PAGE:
Lead Halide Perovskite Based Functional Materials for Photodetectors and Light-Emitting Films


Student thesis: Doctoral Thesis

View graph of relations



Awarding Institution
Award date25 Aug 2021


In recent years, lead halide perovskites materials have attracted substantial interest due to the excellent optoelectronic performance which includes long carrier diffusion length, high absorption coefficient, tunable bandgap, and due to their facile processability. These outstanding properties make lead halide perovskites promising for applications in solar cells, photodetectors, lasers and light-emitting diodes. In this thesis, we developed different strategies to produce lead halide perovskite films for their use in photodetectors and light-emitting structures. We also studied proton transfer process in bulk (3D) lead halide perovskites with long-chain alkyl amines, which provided a facile route to transform them into 2D Ruddlesden–Popper perovskites.

In chapter 1 (Introduction), we introduce luminescent perovskite nanocrystals and 2D Ruddlesden–Popper perovskites, with an emphasis on the synthetic methods and material structures. Morphology of the perovskites films which are produced from those materials can be well controlled by applying methods such as hot-injection, template-assistant growth, spin-coating and doctor-blading. This is followed by a comprehensive overview of recent progress on the metal halide perovskites-based photodetectors. We summarize the optoelectronic characteristics of the perovskite-based photodetectors according to the different categories of perovskite active layers.

In chapter 2, we adapted a facile solution-based anti-solvent strategy to fabricate a hybrid structure comprising CuInSe2 quantum dots embedded in a methylammonium lead iodide (MAPbI3) perovskite matrix. Stability of this hybrid structure was significantly improved due to the presence of the hydrophobic ligands from the CuInSe2 quantum dots acting as a barrier against the uptake of environmental moisture. Based on this MAPbI3/ CuInSe2 composite, broadband photodetectors have been produced with a high responsivity of > 0.5 A/W and 10.4 mA/W in the visible and near-infrared spectral ranges, and a large on/off ratio of 104 at 2 V bias.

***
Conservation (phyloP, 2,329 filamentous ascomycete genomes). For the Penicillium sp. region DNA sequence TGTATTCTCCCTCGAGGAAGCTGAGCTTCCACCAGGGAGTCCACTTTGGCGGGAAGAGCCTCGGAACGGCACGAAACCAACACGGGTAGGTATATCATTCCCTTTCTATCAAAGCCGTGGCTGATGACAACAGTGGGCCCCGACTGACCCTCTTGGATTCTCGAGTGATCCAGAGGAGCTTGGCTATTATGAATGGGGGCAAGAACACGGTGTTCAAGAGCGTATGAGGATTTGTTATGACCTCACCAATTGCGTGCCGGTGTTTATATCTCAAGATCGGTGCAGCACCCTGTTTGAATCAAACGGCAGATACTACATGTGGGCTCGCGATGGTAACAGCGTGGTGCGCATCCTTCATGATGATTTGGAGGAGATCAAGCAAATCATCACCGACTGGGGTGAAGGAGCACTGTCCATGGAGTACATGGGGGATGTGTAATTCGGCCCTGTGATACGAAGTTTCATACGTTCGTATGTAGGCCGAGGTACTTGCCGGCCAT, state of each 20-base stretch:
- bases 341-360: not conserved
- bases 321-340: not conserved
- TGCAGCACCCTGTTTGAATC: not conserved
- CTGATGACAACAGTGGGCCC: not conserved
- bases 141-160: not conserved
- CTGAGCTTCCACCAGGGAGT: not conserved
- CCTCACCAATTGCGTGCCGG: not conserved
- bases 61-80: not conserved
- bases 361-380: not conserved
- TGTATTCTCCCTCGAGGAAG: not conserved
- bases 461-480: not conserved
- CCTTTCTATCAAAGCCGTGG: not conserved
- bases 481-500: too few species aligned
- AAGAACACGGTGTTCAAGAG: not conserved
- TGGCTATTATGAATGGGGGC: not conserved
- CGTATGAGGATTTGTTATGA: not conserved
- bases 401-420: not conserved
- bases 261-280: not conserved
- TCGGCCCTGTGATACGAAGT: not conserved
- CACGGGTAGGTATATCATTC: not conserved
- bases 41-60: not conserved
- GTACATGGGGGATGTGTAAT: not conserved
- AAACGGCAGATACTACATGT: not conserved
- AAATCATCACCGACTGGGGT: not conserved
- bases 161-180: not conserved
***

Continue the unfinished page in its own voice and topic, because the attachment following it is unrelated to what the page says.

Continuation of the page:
In chapter 3, we demonstrate how a fast proton transfer process between the organic moiety in 3D methylammonium lead halide perovskites and introduced aliphatic alkylamines can provide a facile and efficient route to prepare 3D/2D hybrid perovskites. By separately introducing five different alkylamines into toluene as antisolvents (butylamine, octylamine, dodecylamine, hexadecylamine and octadecylamine), they were quickly protonated during the spin-coating process and interacted with lead halide slabs in the developing perovskite films through hydrogen bonds. This led to the formation of mixed 3D/2D hybrid perovskites, where the ratio between the 3D and 2D RP phases could be tuned by adjusting the concentration of the added alkylamines.

In chapter 4, we used octadecylamine dissolved in toluene which served as an antisolvent to form brightly emitting formamidinium lead bromide perovskite films. During the spin-coating process, the proton transfer process occurred between octadecylamine and perovskite, which has again resulted in formation of 3D/2D hybrid perovskites, in this case formamidinium based ones. Remarkably, obtained 3D/2D perovskite films showed an exceptionally high photoluminescence quantum yield of over 90%, which was ascribed to the passivating action of octadecylamine and the formation of 2D perovskite phases. Moreover, octadecylamine protected the perovskite films from moisture penetration, so that non-encapsulated films could even maintain their emission in water.

In chapter 5, we summarize and highlight the major outcomes of these studies. By using narrow-bandgap CuInSe2 quantum dots, the performance of the broadband perovskite-based devices can be significantly improved. When the alkylamines dissolved in toluene were used as antisolvents, they could transform 3D methylammonium and formamidinium lead halide perovskites into layered 2D phases. We also provide an outlook for lead halide perovskite-based materials and devices in terms of current issues and possible approaches to address and to solve them.